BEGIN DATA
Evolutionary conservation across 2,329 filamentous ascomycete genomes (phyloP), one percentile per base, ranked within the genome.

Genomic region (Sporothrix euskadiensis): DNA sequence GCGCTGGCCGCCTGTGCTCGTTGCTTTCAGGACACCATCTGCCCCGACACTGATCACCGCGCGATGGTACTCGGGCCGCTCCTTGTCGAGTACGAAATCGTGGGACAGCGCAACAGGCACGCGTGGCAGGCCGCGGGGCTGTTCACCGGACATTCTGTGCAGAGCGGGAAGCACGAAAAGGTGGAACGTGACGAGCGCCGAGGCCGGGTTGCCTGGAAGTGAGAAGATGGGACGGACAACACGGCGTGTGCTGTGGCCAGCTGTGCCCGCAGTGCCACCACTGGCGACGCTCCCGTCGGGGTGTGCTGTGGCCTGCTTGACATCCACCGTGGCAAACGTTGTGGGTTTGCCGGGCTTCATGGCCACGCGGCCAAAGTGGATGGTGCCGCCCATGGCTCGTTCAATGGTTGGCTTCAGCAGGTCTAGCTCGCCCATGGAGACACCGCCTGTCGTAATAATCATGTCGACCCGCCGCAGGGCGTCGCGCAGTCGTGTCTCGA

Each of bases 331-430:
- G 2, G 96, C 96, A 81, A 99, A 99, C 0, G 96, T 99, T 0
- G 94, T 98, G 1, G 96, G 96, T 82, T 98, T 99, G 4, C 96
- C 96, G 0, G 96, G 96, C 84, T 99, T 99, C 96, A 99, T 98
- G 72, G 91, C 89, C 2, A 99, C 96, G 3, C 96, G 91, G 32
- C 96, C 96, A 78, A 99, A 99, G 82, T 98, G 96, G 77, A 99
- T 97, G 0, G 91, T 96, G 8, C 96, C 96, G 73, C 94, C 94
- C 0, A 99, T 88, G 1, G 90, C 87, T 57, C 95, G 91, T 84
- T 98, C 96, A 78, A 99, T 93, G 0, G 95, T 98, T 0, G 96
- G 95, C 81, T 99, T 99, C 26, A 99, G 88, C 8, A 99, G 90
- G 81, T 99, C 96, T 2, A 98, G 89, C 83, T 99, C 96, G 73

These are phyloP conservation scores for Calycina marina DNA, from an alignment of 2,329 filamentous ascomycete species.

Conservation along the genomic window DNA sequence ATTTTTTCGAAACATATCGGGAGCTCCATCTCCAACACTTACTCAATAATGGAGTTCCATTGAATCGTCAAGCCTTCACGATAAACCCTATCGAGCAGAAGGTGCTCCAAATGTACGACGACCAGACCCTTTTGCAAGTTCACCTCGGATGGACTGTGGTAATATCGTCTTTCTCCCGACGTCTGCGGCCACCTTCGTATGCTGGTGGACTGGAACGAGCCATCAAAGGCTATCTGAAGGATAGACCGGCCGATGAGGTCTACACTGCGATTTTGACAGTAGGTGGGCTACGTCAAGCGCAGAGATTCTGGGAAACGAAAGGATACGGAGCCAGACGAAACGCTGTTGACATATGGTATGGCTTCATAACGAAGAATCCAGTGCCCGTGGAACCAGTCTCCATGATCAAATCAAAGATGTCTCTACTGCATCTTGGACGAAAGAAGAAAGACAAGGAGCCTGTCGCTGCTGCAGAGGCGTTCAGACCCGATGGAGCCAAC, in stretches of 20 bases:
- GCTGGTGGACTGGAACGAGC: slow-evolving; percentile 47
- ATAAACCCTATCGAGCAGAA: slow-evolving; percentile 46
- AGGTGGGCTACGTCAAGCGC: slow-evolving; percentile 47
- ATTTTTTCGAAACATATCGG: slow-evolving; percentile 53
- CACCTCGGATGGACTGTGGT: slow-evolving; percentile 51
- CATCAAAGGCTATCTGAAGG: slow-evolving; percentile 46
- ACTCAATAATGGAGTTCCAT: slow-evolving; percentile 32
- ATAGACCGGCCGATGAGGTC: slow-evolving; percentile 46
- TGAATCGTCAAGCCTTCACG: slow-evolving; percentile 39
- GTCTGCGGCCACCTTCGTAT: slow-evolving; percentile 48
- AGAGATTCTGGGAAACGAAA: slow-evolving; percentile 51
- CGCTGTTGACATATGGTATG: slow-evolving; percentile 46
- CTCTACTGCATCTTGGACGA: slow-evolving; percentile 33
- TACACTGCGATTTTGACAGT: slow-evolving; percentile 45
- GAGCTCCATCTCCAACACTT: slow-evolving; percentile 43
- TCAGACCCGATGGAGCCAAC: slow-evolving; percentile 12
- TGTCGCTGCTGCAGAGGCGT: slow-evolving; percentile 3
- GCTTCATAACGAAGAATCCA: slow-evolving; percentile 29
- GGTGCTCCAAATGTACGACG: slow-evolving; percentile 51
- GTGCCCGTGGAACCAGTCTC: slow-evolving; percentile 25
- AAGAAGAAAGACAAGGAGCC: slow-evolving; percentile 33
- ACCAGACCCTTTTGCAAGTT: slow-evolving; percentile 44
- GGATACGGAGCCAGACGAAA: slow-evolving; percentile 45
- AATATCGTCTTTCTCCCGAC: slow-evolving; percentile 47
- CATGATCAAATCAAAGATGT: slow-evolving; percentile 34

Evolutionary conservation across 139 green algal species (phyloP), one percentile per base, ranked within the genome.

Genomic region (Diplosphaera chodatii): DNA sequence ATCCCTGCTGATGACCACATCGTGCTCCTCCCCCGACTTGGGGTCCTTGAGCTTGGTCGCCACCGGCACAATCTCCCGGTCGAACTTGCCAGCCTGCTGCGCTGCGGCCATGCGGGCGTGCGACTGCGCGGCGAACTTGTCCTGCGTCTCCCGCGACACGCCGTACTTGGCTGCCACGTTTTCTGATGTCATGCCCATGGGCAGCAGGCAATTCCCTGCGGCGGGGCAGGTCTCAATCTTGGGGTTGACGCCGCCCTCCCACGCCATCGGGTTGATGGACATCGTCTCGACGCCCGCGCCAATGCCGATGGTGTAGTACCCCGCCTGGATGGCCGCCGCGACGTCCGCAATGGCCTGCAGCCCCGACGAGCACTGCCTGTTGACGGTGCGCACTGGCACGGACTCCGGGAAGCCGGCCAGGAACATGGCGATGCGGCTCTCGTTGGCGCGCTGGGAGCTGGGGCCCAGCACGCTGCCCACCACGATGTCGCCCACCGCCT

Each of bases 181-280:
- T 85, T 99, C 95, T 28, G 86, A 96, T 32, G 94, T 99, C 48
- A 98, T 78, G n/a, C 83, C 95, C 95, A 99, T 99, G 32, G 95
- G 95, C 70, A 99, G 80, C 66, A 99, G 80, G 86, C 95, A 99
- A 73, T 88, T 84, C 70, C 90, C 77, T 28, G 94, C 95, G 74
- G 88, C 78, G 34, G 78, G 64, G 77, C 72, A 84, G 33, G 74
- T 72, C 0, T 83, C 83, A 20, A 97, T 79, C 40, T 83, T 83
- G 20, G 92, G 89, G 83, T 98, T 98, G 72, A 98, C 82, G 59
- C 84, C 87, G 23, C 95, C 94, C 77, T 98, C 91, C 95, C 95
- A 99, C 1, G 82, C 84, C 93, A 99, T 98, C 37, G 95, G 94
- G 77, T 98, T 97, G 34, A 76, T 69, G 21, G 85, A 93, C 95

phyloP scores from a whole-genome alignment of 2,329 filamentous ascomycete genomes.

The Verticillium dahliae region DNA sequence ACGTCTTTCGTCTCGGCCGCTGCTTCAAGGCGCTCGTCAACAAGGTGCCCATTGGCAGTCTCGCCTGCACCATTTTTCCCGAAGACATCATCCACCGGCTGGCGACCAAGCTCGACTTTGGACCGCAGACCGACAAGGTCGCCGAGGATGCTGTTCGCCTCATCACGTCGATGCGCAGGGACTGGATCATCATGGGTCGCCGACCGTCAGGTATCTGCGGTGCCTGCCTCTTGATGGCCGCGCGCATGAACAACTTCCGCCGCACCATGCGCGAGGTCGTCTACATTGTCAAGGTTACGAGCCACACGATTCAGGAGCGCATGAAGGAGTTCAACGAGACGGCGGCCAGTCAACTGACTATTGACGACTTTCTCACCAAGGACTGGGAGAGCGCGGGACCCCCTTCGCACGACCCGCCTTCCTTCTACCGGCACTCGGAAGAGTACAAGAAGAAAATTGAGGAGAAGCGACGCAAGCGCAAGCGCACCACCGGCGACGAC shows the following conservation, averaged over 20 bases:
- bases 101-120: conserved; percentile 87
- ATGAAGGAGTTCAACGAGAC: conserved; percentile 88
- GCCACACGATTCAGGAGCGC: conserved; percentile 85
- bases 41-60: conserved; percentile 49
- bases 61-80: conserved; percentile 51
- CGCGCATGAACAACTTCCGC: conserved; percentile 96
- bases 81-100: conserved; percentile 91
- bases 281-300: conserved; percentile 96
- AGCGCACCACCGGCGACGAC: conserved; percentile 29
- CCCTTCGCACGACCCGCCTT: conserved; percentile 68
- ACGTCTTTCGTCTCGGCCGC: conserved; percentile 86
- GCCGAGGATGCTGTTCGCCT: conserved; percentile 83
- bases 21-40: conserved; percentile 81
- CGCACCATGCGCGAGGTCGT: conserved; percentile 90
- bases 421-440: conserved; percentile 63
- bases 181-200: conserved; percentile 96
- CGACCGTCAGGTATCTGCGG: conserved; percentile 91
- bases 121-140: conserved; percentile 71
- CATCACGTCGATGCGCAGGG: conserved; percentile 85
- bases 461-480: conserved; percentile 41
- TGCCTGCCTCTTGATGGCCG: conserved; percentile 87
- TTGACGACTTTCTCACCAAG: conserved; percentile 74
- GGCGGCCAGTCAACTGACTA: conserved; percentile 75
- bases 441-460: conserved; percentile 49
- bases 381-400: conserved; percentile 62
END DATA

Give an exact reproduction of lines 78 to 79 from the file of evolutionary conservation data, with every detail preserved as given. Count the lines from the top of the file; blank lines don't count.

- GGCGGCCAGTCAACTGACTA: conserved; percentile 75
- bases 441-460: conserved; percentile 49